has told The Sunday Times of London that surveillance teams of the US and UK spotted 80 of the abducted Chibok schoolgirls in Sambisa forest shortly after they were kidnapped in April 2014.
Pocock said the information was passed to the authorities but no request was made for help.
He said though the rescue operation could have resulted into the deaths of some of them, a few of them would have regained freedom.
“A couple of months after the kidnapping, fly-bys and an American eye in the sky spotted a group of up to 80 girls in a particular spot in the Sambisa forest, around a very large tree, called locally the Tree of Life, along with evidence of vehicular movement and a large encampment,” Pocock was quoted as saying.
“A land-based attack would have been seen coming miles away and the girls killed.
“An air-based rescue, such as flying in helicopters or Hercules, would have required large numbers and meant a significant risk to the rescuers and even more so to the girls.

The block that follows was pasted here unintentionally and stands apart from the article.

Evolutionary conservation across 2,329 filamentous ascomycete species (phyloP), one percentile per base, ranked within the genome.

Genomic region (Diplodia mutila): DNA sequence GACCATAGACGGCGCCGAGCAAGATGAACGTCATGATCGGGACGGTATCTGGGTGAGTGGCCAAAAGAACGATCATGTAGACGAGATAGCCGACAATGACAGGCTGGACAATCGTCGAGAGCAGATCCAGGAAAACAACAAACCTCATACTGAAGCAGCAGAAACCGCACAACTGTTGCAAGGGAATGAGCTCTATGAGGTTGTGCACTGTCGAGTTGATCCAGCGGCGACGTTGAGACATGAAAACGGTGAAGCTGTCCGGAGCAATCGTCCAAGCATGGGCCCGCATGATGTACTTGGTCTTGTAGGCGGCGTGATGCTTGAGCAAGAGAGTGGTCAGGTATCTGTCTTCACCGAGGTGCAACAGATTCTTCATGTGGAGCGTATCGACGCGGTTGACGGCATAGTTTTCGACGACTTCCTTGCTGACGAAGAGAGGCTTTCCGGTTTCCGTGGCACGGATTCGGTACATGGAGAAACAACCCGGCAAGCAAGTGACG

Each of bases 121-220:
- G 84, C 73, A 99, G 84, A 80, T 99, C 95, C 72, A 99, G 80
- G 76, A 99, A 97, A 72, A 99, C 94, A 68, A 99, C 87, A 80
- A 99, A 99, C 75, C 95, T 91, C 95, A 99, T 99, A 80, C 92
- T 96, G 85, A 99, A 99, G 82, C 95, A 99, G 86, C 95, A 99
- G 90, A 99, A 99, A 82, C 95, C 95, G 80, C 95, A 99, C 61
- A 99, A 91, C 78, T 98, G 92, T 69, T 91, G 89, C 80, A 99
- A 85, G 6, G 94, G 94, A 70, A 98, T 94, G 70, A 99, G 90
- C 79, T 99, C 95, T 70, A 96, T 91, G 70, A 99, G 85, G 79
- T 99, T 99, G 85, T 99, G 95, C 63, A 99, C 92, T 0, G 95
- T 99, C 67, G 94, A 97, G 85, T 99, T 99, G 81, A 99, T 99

“You might have rescued a few but many would have been killed. My personal fear was always about the girls not in that encampment — 80 were there, but 250 were taken, so the bulk were not there. What would have happened to them? You were damned if you do and damned if you don’t.”
The Sunday Times said it had seen gruesome rape videos showing that the girls were being used as sex slaves by the fighters.
Stephen Davis, former canon at Coventry Cathedral, who spent several months in Nigeria trying to negotiate the girls’ freedom, said the failure to mount a rescue was “unconscionable and disgusting”.
Davis said the locations of the Boko Haram camps were well-known.
He added that the Chibok girls were not the only kidnap victims — and South African mercenaries working with the Nigerian military had released about 1,000 others.
“If they could release that many, that belies the argument that the girls would be killed in the process,” he said.